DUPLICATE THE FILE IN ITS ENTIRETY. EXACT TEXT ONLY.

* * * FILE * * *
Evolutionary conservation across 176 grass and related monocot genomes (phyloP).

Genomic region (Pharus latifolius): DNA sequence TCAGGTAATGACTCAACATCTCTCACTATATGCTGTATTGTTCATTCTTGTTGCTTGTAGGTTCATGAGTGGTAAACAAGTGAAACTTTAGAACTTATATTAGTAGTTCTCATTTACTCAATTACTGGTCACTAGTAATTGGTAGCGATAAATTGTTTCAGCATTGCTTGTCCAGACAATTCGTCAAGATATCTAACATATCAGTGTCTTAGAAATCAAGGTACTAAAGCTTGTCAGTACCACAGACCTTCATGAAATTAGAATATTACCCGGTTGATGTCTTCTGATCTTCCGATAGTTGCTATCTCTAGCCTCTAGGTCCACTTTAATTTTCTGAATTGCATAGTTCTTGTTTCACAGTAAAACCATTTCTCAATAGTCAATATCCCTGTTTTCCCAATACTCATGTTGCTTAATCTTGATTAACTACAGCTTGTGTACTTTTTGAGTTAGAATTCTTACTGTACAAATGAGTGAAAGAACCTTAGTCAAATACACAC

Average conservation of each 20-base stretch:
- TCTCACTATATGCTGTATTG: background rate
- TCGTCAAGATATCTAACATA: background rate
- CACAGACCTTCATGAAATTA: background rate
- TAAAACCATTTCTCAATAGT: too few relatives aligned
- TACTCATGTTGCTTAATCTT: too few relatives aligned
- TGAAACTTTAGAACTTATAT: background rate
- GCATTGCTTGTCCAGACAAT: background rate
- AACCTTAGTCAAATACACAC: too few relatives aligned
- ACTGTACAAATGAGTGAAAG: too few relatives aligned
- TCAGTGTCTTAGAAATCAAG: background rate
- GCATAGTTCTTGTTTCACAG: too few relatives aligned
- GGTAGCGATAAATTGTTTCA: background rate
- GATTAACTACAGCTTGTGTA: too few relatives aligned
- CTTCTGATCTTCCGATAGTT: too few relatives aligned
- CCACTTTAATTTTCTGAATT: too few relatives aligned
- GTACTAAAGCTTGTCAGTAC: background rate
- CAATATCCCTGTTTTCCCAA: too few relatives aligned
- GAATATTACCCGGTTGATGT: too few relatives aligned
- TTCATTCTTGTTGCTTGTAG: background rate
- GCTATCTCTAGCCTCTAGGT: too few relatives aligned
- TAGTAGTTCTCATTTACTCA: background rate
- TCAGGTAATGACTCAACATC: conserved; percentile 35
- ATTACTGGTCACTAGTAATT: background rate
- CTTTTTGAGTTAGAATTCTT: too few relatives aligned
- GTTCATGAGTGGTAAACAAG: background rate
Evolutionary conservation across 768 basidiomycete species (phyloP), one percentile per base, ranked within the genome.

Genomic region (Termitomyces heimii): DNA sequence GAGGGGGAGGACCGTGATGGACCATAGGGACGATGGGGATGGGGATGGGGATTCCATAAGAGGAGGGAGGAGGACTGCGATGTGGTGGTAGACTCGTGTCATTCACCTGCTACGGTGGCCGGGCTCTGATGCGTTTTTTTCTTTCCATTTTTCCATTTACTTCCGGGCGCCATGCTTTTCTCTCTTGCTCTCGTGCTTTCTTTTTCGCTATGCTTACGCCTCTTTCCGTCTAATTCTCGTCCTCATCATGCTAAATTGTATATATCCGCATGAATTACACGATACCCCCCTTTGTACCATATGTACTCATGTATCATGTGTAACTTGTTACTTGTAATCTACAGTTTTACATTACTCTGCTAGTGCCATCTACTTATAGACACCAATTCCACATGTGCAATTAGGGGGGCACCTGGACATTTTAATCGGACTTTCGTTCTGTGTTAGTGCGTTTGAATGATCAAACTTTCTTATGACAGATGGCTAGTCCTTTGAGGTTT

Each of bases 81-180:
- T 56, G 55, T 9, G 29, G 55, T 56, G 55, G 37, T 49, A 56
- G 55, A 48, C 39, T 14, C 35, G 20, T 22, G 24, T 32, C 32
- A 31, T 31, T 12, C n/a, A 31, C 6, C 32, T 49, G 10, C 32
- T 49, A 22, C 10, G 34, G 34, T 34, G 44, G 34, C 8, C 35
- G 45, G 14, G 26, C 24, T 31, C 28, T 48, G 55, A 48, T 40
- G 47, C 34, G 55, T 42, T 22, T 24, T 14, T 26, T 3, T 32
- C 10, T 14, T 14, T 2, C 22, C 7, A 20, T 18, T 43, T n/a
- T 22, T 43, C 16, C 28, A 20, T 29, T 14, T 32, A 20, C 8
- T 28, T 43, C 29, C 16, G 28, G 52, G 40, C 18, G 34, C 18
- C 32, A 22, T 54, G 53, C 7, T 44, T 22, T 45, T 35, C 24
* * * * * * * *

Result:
Evolutionary conservation across 176 grass and related monocot genomes (phyloP).

Genomic region (Pharus latifolius): DNA sequence TCAGGTAATGACTCAACATCTCTCACTATATGCTGTATTGTTCATTCTTGTTGCTTGTAGGTTCATGAGTGGTAAACAAGTGAAACTTTAGAACTTATATTAGTAGTTCTCATTTACTCAATTACTGGTCACTAGTAATTGGTAGCGATAAATTGTTTCAGCATTGCTTGTCCAGACAATTCGTCAAGATATCTAACATATCAGTGTCTTAGAAATCAAGGTACTAAAGCTTGTCAGTACCACAGACCTTCATGAAATTAGAATATTACCCGGTTGATGTCTTCTGATCTTCCGATAGTTGCTATCTCTAGCCTCTAGGTCCACTTTAATTTTCTGAATTGCATAGTTCTTGTTTCACAGTAAAACCATTTCTCAATAGTCAATATCCCTGTTTTCCCAATACTCATGTTGCTTAATCTTGATTAACTACAGCTTGTGTACTTTTTGAGTTAGAATTCTTACTGTACAAATGAGTGAAAGAACCTTAGTCAAATACACAC

Average conservation of each 20-base stretch:
- TCTCACTATATGCTGTATTG: background rate
- TCGTCAAGATATCTAACATA: background rate
- CACAGACCTTCATGAAATTA: background rate
- TAAAACCATTTCTCAATAGT: too few relatives aligned
- TACTCATGTTGCTTAATCTT: too few relatives aligned
- TGAAACTTTAGAACTTATAT: background rate
- GCATTGCTTGTCCAGACAAT: background rate
- AACCTTAGTCAAATACACAC: too few relatives aligned
- ACTGTACAAATGAGTGAAAG: too few relatives aligned
- TCAGTGTCTTAGAAATCAAG: background rate
- GCATAGTTCTTGTTTCACAG: too few relatives aligned
- GGTAGCGATAAATTGTTTCA: background rate
- GATTAACTACAGCTTGTGTA: too few relatives aligned
- CTTCTGATCTTCCGATAGTT: too few relatives aligned
- CCACTTTAATTTTCTGAATT: too few relatives aligned
- GTACTAAAGCTTGTCAGTAC: background rate
- CAATATCCCTGTTTTCCCAA: too few relatives aligned
- GAATATTACCCGGTTGATGT: too few relatives aligned
- TTCATTCTTGTTGCTTGTAG: background rate
- GCTATCTCTAGCCTCTAGGT: too few relatives aligned
- TAGTAGTTCTCATTTACTCA: background rate
- TCAGGTAATGACTCAACATC: conserved; percentile 35
- ATTACTGGTCACTAGTAATT: background rate
- CTTTTTGAGTTAGAATTCTT: too few relatives aligned
- GTTCATGAGTGGTAAACAAG: background rate
Evolutionary conservation across 768 basidiomycete species (phyloP), one percentile per base, ranked within the genome.

Genomic region (Termitomyces heimii): DNA sequence GAGGGGGAGGACCGTGATGGACCATAGGGACGATGGGGATGGGGATGGGGATTCCATAAGAGGAGGGAGGAGGACTGCGATGTGGTGGTAGACTCGTGTCATTCACCTGCTACGGTGGCCGGGCTCTGATGCGTTTTTTTCTTTCCATTTTTCCATTTACTTCCGGGCGCCATGCTTTTCTCTCTTGCTCTCGTGCTTTCTTTTTCGCTATGCTTACGCCTCTTTCCGTCTAATTCTCGTCCTCATCATGCTAAATTGTATATATCCGCATGAATTACACGATACCCCCCTTTGTACCATATGTACTCATGTATCATGTGTAACTTGTTACTTGTAATCTACAGTTTTACATTACTCTGCTAGTGCCATCTACTTATAGACACCAATTCCACATGTGCAATTAGGGGGGCACCTGGACATTTTAATCGGACTTTCGTTCTGTGTTAGTGCGTTTGAATGATCAAACTTTCTTATGACAGATGGCTAGTCCTTTGAGGTTT

Each of bases 81-180:
- T 56, G 55, T 9, G 29, G 55, T 56, G 55, G 37, T 49, A 56
- G 55, A 48, C 39, T 14, C 35, G 20, T 22, G 24, T 32, C 32
- A 31, T 31, T 12, C n/a, A 31, C 6, C 32, T 49, G 10, C 32
- T 49, A 22, C 10, G 34, G 34, T 34, G 44, G 34, C 8, C 35
- G 45, G 14, G 26, C 24, T 31, C 28, T 48, G 55, A 48, T 40
- G 47, C 34, G 55, T 42, T 22, T 24, T 14, T 26, T 3, T 32
- C 10, T 14, T 14, T 2, C 22, C 7, A 20, T 18, T 43, T n/a
- T 22, T 43, C 16, C 28, A 20, T 29, T 14, T 32, A 20, C 8
- T 28, T 43, C 29, C 16, G 28, G 52, G 40, C 18, G 34, C 18
- C 32, A 22, T 54, G 53, C 7, T 44, T 22, T 45, T 35, C 24